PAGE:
• At the same time, Archaeopteryx has many avian features:

  • numerous feathers all over the body

  • long- feathered wings and tail

  • rudimentary furcula (wishbone) critical adaptation for avian flight

  • lightweight bones, lots of air spaces

  • Huxley’s theory held sway until the discovery in 1913 by Robert Broom

  • Broom studied a primitive South African reptile that he named Euparkeria

  • Claimed that these primitive reptiles (called thecodonts) were ancestral to both dinosaurs and birds

  • Gerhard Heilmann's Origin of Birds (1926) championed the thecodont theory

  • Was so well persuasive that the thecodont ancestry of birds became the prevalent theory for the next fifty years

  • In the 1970’s, John Ostrom revitalized Huxley's dinosaur origin theory, contending that birds evolved from small theropod dinosaurs

  • Ostrom has assembled an impressive amount of evidence to demonstrate that Huxley was correct

  • Recent work by Jacques Gauthier places the birds within the Coelurosauria, a diverse group of small, agile, bipedal, carnivorous dinosaurs

  • Huxley (1868):

  • “Surely there is nothing very wild or illegitimate in the hypothesis that the phylum of the Class of Aves has its foot in the Dinosaurian Reptiles - that these, passing through a series of such modifications as are exhibited in one of their phases by Compsognathous, have given rise to birds.”

  • Gauthier says that birds are not distant descendants of theropod dinosaurs, birds actually are theropod dinosaurs

  • Gauthier offers an impressive list of 83 shared derived characters (synapomorphies) that unite dinosaurs and birds

  • Includes 17 characters first proposed by Huxley




  • Birds share many traits with theropods, including

  • Lightweight bones (pneumatic bones)

  • Arrangement of toes - foot reduced from 5 to 3 toes

  • 1st toe held off ground - rotates backward for modern perching birds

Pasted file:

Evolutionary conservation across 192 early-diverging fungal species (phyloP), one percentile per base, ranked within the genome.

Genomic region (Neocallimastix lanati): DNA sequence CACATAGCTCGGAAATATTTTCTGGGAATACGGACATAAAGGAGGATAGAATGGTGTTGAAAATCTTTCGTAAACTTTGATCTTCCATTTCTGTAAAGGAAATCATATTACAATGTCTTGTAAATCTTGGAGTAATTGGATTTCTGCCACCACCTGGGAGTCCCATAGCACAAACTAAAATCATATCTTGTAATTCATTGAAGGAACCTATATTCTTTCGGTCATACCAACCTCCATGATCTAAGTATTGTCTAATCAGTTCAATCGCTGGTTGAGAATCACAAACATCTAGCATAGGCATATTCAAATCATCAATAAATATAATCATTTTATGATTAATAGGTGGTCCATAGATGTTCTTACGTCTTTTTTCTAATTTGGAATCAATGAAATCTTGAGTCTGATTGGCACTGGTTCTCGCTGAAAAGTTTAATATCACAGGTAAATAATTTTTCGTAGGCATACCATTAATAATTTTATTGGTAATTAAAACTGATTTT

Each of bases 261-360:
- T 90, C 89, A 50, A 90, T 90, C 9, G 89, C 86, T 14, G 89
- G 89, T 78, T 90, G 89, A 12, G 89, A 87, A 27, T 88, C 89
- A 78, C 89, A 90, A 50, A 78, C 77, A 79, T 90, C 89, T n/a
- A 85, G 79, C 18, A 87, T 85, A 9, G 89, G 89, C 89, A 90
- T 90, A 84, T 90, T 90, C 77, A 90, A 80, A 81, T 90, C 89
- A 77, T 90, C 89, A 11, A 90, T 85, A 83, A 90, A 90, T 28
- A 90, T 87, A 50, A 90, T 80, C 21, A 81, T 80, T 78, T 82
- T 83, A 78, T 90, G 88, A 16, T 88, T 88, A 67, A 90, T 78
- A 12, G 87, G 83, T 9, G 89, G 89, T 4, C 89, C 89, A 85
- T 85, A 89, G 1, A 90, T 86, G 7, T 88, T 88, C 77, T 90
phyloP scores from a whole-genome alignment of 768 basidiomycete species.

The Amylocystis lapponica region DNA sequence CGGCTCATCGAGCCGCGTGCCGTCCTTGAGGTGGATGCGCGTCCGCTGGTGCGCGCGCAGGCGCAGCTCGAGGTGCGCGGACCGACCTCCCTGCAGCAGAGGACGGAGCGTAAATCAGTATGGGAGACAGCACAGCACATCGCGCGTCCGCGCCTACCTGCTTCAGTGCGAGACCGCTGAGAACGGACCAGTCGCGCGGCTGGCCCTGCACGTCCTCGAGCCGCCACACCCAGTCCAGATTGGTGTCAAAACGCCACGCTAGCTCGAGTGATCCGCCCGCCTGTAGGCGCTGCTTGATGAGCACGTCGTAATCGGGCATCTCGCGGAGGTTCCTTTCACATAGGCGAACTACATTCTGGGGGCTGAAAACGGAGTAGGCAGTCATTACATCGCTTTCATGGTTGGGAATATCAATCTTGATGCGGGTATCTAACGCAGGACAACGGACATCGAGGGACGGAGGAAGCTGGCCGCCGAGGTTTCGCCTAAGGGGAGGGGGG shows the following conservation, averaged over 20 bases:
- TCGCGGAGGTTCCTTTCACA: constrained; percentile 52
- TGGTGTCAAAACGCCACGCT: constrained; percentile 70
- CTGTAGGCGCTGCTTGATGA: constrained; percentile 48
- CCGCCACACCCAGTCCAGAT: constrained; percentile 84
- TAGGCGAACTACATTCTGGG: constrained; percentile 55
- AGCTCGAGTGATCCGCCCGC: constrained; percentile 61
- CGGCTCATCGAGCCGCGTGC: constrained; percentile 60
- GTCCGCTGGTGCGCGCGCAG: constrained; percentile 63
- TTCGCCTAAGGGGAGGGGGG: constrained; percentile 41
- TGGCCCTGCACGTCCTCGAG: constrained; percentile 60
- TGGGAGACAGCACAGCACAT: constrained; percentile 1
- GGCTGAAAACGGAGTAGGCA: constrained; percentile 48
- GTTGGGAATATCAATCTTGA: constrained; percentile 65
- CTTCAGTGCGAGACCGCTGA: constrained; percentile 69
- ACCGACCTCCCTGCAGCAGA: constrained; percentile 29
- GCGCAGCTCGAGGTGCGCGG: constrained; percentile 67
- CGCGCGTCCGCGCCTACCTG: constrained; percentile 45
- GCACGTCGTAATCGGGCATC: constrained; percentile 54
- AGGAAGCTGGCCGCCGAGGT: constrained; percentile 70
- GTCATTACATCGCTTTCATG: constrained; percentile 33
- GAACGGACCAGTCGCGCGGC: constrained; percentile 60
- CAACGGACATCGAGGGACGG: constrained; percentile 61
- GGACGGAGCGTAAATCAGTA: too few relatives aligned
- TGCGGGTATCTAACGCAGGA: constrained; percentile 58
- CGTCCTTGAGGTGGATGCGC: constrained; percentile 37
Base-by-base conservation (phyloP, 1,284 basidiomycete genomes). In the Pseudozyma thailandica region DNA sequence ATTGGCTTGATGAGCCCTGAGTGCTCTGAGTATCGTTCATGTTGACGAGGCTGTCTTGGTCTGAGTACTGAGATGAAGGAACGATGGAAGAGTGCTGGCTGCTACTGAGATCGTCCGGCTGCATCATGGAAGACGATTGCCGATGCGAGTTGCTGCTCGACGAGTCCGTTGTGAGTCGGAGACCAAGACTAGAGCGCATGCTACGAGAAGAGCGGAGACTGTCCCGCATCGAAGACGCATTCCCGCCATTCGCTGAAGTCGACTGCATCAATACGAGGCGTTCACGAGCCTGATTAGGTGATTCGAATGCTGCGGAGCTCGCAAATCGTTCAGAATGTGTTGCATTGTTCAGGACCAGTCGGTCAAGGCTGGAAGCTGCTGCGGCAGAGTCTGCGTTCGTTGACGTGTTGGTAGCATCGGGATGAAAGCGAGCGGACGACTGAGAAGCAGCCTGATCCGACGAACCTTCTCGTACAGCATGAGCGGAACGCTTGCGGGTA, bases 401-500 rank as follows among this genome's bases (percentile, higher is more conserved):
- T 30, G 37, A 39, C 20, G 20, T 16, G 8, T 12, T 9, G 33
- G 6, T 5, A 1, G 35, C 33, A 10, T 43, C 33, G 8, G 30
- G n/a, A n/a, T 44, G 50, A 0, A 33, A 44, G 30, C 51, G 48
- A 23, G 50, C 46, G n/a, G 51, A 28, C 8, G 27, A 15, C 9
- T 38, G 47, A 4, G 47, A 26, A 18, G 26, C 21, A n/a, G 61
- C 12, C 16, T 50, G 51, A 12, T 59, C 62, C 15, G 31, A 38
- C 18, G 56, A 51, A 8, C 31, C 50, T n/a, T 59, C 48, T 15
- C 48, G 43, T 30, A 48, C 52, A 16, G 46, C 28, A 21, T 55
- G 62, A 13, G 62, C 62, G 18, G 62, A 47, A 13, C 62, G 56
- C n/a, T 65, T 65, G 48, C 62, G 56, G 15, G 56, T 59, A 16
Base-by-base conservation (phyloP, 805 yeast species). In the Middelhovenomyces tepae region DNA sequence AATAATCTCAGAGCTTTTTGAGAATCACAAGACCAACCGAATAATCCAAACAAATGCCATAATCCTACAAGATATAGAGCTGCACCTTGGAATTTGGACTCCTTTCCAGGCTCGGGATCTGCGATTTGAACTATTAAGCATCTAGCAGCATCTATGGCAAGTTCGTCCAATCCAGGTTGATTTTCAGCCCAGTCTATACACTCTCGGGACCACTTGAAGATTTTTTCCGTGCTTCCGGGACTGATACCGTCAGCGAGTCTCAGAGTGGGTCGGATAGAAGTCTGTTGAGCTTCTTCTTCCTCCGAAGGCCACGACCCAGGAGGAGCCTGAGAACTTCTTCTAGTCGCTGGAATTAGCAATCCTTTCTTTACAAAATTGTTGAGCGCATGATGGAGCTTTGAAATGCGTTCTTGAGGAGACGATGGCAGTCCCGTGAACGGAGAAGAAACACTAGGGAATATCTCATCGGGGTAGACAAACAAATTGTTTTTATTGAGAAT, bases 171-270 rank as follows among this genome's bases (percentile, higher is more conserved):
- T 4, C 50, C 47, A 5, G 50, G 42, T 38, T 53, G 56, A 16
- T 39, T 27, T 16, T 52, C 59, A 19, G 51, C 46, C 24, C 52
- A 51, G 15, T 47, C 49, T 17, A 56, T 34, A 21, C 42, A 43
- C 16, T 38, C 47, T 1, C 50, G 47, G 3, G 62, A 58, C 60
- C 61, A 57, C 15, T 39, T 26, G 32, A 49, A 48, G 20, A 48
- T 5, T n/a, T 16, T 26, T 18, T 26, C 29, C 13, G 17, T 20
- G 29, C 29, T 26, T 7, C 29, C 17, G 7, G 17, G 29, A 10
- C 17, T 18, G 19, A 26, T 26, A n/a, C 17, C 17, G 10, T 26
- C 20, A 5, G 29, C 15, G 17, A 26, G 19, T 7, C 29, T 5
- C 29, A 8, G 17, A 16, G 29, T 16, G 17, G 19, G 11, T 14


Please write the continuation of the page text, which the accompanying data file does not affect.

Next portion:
• 2/3/4 used for running, 5 reduced or vestigial

  • Birds probably evolved from the Dromaeosaurs, a group of agile carnivores that includes Velociraptor and Deinonychus

  • Starting in 1996 and 1997, several spectacular new discoveries of bird-like feathered dinosaurs from mainland China

  • These discoveries have provided convincing evidence that birds are the direct descendants of theropod dinosaurs

  • Is Archaeopteryx ancestral to modern birds?

  • Or is an evolutionary dead end, not directly related to modern birds at all?

  • There are many bird-like dinosaurs in the Triassic

  • Early coelurosaurs could well have given rise to birds early in the Mesozoic

  • Lineage of feathered birds gradually diverging from a lineage of early feathered theropods

  • Some of these feathered theropods may have been capable of flight

  • Gregory Paul has hypothesized that some maniroptoran dinosaurs were secondarily flightless!

  • Latest discovery was gleaned from a fragment of T. rex bone

  • Bone discovered by R.T. Bakker was too big to fit in the helicopter, so was broken into smaller pieces

  • Mary Schweitzer at North Carolina State put the fragment in an acid bath to dissolve the mineral matrix

  • Found small fragments of soft tissue, 68 my old!!

  • Found what appears to be collagen (organic component of bone)

  • Found blood vessels and red blood cells

  • Some of the red blood cells appear to have intact cell nuclei

  • Potential to recover actual genetic material

  • Asara (2007) examined the samples and extracted segments of 7 proteins, including 5 collagen fragments

  • Comparison with other vertebrate showed the collagen was closest to chickens

  • First solid molecular evidence linking birds and dinosaurs!

  • Further examination of the bone revealed something even more remarkable

  • The T. rex was female, and it was pregnant!

  • Bone tissue resembles that of modern flightless birds, like emus and ostriches

  • Medullary bone forms only in ovulating female birds, no other egg-laying animals

  • Further physiological link between dinosaurs and modern birds

  • Thus we have come full circle from Huxley's original interpretation of Archaeopteryx

  • Dinosaurs are not extinct, but very much alive and well

  • The idea that birds are descendants of dinosaurs has a romantic flair that appeals to our sense of evolutionary justice

  • In reality the dinosaurs have never left us

  • Whenever we see a heron foraging in a still pool, or hear the beak of a swallow snap shut on an insect, we are witnessing the survival of the evolutionary architecture of the dinosaurs